“Fishes of Texas,” 1935

Folks, this right here is where nearly thirty years in the archives pays off. One morning I was idly leafing through some papers in the Institute Library collection. I felt an immediate jolt when this came into view:

Off I sped to have another look at this 1938 photo sent in by reader Bill Visinsky ’79, which I posted as a Friday Folly a couple of years ago:

The picture was taken three years after than the memo but that sure looks like Ralph Anderson, better known as Andy Anderson, who wrote about sports, fishing, and hunting for the Houston Press for many years and who worked to provide opportunities for disabled veterans to participate in outdoor recreation after World War II.

And now here’s where three decades in the Woodson comes in handy. Our fishing instructor was actually Ralph Anderson, Senior. Which I know because his son Ralph Anderson, Junior was a Rice architecture graduate and I wrote about him five years ago in this post.

Bonus: This from the Moody Center. Somewhere Julian Huxley is smiling.

Platform: Nina Katchadourian: Please, Please, Pleased to Meet’cha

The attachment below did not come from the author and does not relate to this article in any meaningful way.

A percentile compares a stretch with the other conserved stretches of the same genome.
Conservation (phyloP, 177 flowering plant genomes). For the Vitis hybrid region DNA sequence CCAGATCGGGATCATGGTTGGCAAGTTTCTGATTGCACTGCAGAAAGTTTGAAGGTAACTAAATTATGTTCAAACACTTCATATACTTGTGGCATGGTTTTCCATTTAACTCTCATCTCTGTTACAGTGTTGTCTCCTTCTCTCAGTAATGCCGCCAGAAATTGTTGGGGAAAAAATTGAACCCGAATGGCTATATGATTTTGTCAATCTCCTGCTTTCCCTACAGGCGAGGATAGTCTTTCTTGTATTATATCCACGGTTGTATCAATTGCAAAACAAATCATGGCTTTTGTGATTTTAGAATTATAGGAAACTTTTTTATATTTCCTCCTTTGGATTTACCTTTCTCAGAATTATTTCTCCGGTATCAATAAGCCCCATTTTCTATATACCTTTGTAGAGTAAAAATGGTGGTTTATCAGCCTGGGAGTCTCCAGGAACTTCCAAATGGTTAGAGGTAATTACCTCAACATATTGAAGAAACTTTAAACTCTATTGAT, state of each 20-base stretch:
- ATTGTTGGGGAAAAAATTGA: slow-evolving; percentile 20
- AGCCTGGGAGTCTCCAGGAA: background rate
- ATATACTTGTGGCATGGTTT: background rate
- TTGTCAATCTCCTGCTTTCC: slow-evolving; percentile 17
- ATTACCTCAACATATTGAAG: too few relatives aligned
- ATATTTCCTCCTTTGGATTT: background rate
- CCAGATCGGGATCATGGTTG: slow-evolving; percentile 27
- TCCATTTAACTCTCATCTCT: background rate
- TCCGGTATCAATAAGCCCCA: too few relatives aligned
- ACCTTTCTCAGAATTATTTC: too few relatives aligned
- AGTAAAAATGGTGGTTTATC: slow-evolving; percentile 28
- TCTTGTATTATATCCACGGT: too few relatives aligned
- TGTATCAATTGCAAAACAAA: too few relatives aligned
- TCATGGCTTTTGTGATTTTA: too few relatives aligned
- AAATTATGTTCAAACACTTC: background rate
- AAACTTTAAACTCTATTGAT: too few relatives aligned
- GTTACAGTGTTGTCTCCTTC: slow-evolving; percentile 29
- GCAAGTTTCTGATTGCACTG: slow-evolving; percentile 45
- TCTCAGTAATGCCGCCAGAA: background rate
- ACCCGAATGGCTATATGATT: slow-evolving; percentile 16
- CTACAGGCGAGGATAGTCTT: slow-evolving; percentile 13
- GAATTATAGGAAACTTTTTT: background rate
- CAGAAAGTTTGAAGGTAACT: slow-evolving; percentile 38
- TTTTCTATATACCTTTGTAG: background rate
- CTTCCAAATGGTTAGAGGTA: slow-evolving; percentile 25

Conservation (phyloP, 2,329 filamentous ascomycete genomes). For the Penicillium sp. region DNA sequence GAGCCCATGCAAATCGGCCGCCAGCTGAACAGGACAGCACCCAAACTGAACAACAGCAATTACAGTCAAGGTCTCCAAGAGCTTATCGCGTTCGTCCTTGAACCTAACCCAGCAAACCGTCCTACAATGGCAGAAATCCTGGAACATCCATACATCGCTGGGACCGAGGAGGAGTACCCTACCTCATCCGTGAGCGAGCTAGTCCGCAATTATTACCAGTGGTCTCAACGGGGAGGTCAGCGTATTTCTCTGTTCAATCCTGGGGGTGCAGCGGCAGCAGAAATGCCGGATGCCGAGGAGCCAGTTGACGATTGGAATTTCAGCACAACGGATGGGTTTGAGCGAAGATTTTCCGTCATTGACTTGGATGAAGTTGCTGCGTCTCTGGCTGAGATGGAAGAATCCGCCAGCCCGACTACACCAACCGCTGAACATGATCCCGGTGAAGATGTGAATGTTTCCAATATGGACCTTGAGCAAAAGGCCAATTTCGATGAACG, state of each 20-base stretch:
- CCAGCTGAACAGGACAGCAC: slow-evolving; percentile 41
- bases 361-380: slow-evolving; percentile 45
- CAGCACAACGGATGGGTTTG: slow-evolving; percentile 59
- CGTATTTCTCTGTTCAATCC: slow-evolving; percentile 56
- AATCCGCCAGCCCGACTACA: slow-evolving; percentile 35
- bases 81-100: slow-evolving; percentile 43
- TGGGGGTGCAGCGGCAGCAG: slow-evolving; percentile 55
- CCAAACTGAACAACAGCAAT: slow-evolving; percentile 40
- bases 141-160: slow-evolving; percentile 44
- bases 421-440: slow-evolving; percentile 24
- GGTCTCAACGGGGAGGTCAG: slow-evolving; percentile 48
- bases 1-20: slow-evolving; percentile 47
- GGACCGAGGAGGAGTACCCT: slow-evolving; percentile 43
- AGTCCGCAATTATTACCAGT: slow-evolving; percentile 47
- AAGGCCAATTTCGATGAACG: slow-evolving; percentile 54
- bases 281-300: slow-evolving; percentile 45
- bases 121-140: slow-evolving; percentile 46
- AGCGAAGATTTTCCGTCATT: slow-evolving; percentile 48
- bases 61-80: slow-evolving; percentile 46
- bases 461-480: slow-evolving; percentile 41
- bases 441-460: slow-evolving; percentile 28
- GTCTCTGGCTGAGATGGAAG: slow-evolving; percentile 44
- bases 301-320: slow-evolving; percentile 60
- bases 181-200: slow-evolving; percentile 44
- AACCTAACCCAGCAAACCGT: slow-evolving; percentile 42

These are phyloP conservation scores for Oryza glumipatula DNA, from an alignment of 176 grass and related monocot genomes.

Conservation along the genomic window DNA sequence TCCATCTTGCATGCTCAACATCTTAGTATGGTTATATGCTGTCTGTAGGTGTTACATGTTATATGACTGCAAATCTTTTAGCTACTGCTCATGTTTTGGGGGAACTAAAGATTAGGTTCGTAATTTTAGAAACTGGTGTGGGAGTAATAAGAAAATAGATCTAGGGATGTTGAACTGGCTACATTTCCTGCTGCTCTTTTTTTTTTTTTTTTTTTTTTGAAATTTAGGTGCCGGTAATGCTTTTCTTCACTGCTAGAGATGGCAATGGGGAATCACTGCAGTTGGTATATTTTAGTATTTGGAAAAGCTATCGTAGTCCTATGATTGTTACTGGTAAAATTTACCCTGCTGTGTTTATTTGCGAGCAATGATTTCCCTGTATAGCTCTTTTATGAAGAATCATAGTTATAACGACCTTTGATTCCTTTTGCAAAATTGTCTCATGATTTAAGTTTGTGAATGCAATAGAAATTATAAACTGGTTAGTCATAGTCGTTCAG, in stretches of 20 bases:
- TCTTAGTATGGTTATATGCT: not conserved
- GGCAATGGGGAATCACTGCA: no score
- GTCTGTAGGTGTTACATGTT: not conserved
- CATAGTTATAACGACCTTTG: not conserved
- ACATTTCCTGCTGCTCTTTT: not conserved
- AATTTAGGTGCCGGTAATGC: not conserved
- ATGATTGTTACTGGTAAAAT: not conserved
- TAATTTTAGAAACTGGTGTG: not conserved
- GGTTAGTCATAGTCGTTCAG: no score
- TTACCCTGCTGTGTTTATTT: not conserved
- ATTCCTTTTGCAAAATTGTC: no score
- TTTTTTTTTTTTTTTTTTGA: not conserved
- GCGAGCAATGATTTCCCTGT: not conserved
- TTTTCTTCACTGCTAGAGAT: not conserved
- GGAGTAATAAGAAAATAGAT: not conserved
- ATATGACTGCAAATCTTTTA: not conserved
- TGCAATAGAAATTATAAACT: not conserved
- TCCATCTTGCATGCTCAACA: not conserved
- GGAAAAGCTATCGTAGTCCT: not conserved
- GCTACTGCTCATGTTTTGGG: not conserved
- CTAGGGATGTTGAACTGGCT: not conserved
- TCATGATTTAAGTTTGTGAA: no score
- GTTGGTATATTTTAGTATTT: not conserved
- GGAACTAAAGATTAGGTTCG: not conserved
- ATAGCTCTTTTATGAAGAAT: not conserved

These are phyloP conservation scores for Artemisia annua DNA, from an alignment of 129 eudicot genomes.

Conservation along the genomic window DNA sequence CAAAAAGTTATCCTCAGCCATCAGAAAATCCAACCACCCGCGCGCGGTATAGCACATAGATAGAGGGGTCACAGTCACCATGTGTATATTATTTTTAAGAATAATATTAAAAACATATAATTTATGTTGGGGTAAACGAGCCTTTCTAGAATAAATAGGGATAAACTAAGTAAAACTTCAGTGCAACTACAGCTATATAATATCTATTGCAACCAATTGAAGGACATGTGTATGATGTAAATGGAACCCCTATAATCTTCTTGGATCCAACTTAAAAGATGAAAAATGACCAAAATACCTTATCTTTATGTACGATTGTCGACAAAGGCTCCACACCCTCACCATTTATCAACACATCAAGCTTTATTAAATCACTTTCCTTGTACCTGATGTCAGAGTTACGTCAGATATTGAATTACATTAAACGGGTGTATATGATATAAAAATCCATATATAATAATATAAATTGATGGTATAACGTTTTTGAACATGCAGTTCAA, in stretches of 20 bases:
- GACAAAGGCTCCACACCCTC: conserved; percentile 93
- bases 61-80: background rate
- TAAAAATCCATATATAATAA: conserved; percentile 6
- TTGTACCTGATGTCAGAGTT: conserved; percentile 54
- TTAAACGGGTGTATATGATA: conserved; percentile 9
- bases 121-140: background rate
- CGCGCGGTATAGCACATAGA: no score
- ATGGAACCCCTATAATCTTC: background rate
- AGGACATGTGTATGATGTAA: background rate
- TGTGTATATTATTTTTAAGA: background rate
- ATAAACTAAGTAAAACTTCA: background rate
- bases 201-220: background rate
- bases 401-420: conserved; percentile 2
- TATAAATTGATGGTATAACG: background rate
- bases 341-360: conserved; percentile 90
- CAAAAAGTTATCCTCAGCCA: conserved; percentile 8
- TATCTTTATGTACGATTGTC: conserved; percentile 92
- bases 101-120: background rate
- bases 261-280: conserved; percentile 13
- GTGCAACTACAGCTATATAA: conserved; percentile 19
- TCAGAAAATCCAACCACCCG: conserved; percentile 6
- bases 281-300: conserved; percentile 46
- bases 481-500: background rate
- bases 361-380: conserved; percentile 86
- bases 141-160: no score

About the Event

Experience celebrated Berlin and Brooklyn-based artist Nina Katchadourian’s outdoor sound installation Please, Please, Pleased to Meet’cha, installed among the branches of five trees in the Live Oak grove (between Herring Hall and Brochstein Pavilion). Katchadourian’s whimsical work features the voices of United Nations interpreters performing the calls of various birds, invoking curiosity and questioning the limits of language, translation, and species recognition.

This dynamic sound installation, presented by Rice Public Art in conjunction with the Moody Center for the Arts’ spring programming focus on ecology, underscores Rice’s commitment to interdisciplinary collaborations, unconventional opportunities for learning, and the importance of women in science and art. We hope you’ll stop by and listen for yourself!

10am-5pm daily

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2 Responses to “Fishes of Texas,” 1935

  1. Bill Peebles, Hanszen '70 says:

    What a wonderful tidbit of history. It’s hard to imagine that sort of thing happening today.

  2. loki_the_bubba says:

    Now you have to find us a map showing the “Anglers Club casting pool in Hermann Park”.

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